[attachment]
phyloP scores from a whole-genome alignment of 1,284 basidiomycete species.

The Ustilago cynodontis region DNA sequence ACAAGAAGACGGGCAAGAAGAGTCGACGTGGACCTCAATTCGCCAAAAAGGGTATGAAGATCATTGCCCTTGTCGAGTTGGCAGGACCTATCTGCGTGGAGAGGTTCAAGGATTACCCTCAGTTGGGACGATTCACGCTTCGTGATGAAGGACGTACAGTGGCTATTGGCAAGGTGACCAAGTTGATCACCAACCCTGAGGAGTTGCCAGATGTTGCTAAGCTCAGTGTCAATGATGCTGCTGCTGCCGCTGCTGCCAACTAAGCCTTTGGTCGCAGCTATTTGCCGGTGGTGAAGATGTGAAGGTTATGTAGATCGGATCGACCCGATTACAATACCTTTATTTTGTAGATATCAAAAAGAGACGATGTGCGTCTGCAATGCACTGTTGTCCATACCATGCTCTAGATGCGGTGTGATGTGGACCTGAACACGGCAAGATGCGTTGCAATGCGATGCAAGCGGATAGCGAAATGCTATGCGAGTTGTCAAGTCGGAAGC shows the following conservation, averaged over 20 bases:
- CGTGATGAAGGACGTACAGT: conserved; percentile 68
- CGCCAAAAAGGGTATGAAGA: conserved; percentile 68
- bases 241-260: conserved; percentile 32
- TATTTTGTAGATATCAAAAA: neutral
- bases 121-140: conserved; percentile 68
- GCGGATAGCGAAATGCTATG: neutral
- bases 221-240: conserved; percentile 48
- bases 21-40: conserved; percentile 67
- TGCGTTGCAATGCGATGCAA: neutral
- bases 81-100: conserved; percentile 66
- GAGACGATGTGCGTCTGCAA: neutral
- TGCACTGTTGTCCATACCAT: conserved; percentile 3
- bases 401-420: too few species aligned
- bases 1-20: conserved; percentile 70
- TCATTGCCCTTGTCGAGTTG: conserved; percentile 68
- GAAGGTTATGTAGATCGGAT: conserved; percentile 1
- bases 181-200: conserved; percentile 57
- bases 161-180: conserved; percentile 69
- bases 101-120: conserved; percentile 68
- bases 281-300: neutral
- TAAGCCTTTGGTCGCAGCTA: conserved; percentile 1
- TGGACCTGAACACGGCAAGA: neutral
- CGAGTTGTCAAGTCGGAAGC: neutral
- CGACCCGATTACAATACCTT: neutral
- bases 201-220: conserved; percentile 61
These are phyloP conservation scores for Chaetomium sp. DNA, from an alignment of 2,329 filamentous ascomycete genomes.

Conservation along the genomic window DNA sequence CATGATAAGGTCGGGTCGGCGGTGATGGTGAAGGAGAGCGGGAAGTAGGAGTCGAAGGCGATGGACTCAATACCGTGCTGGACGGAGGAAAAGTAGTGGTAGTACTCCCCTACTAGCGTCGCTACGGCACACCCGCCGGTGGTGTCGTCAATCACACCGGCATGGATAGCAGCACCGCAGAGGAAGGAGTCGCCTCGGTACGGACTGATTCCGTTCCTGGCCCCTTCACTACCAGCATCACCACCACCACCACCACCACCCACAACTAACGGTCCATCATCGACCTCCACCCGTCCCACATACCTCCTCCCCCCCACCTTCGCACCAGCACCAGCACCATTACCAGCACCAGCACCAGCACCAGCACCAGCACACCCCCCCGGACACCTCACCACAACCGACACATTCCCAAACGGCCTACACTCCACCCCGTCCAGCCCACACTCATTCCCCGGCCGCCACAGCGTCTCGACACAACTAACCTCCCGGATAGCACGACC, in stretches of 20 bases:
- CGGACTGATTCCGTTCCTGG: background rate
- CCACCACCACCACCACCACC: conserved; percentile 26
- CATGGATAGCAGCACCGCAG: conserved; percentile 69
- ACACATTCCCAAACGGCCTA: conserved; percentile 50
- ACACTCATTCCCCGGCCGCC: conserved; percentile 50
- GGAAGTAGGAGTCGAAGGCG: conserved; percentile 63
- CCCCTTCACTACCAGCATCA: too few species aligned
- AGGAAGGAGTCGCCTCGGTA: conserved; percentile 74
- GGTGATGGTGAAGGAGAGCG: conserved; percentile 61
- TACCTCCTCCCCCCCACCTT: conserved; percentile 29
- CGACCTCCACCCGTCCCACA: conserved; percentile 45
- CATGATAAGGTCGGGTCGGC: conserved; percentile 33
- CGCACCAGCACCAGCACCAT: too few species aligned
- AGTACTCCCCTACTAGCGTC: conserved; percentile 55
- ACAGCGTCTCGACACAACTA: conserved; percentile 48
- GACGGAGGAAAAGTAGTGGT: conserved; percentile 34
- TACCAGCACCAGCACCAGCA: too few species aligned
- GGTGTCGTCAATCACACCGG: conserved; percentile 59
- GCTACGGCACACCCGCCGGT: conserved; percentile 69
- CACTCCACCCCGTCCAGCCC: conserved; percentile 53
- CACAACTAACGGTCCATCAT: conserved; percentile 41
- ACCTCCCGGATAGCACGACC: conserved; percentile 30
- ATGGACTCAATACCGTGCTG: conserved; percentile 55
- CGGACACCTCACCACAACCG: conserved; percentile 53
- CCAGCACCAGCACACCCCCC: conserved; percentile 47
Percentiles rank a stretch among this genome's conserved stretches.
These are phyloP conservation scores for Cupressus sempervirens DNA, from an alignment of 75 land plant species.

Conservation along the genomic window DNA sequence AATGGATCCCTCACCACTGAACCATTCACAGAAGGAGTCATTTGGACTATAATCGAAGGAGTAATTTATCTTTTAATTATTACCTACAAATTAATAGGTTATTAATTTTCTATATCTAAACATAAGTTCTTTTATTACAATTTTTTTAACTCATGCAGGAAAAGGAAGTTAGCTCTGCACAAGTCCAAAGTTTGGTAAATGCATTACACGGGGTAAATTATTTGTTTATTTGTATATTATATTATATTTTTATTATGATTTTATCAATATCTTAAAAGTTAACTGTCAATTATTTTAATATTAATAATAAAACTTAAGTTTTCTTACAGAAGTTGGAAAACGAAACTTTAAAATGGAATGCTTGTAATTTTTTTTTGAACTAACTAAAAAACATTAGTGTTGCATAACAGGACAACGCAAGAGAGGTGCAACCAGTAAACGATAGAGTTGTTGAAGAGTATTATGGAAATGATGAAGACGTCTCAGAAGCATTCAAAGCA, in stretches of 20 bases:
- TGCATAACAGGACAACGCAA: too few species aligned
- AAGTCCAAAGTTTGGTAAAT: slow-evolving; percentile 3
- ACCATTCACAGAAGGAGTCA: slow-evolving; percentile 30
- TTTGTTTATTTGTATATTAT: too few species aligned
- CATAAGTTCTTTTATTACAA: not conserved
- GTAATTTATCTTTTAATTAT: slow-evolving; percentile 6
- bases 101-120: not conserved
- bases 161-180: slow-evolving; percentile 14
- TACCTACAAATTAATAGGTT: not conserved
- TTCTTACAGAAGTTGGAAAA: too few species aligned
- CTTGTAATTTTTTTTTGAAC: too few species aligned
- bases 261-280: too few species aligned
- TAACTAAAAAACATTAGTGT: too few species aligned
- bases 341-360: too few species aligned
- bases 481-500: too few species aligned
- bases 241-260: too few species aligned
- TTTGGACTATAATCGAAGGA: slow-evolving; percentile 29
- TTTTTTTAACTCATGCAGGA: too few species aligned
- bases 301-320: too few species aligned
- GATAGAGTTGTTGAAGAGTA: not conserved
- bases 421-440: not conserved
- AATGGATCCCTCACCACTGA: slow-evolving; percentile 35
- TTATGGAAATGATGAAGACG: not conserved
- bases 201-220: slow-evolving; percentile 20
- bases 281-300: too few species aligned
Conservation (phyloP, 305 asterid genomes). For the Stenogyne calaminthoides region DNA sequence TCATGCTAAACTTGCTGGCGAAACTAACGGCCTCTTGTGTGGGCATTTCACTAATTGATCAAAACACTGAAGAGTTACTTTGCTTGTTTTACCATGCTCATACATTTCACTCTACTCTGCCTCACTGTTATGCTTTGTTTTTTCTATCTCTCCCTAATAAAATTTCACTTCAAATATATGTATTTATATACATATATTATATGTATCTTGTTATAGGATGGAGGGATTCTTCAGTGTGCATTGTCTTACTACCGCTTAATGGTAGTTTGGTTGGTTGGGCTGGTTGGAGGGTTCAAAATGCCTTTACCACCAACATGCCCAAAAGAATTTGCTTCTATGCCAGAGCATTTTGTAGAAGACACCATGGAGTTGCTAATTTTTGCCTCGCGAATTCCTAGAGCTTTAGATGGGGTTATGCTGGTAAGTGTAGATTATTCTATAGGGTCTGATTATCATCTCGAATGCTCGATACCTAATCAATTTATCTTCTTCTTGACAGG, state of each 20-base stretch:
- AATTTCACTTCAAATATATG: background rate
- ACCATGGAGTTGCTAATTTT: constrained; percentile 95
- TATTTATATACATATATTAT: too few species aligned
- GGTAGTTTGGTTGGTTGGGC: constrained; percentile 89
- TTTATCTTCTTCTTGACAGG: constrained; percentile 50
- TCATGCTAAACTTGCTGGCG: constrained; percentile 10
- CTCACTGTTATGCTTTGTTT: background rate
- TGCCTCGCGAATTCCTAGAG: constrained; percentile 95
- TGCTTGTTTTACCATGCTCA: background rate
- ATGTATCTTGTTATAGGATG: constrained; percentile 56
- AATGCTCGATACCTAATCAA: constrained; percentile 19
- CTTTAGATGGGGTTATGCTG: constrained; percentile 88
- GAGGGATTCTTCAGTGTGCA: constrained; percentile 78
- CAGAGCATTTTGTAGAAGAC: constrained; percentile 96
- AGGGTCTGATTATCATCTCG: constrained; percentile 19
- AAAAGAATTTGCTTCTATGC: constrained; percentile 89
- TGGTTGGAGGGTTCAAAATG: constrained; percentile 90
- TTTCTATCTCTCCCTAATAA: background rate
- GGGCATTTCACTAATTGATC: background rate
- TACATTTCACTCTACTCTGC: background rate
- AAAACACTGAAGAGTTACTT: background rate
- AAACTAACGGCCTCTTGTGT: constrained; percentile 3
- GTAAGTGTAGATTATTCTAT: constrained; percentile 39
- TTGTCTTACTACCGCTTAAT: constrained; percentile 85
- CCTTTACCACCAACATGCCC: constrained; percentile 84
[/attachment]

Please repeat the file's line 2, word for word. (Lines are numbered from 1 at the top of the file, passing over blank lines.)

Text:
The Ustilago cynodontis region DNA sequence ACAAGAAGACGGGCAAGAAGAGTCGACGTGGACCTCAATTCGCCAAAAAGGGTATGAAGATCATTGCCCTTGTCGAGTTGGCAGGACCTATCTGCGTGGAGAGGTTCAAGGATTACCCTCAGTTGGGACGATTCACGCTTCGTGATGAAGGACGTACAGTGGCTATTGGCAAGGTGACCAAGTTGATCACCAACCCTGAGGAGTTGCCAGATGTTGCTAAGCTCAGTGTCAATGATGCTGCTGCTGCCGCTGCTGCCAACTAAGCCTTTGGTCGCAGCTATTTGCCGGTGGTGAAGATGTGAAGGTTATGTAGATCGGATCGACCCGATTACAATACCTTTATTTTGTAGATATCAAAAAGAGACGATGTGCGTCTGCAATGCACTGTTGTCCATACCATGCTCTAGATGCGGTGTGATGTGGACCTGAACACGGCAAGATGCGTTGCAATGCGATGCAAGCGGATAGCGAAATGCTATGCGAGTTGTCAAGTCGGAAGC shows the following conservation, averaged over 20 bases: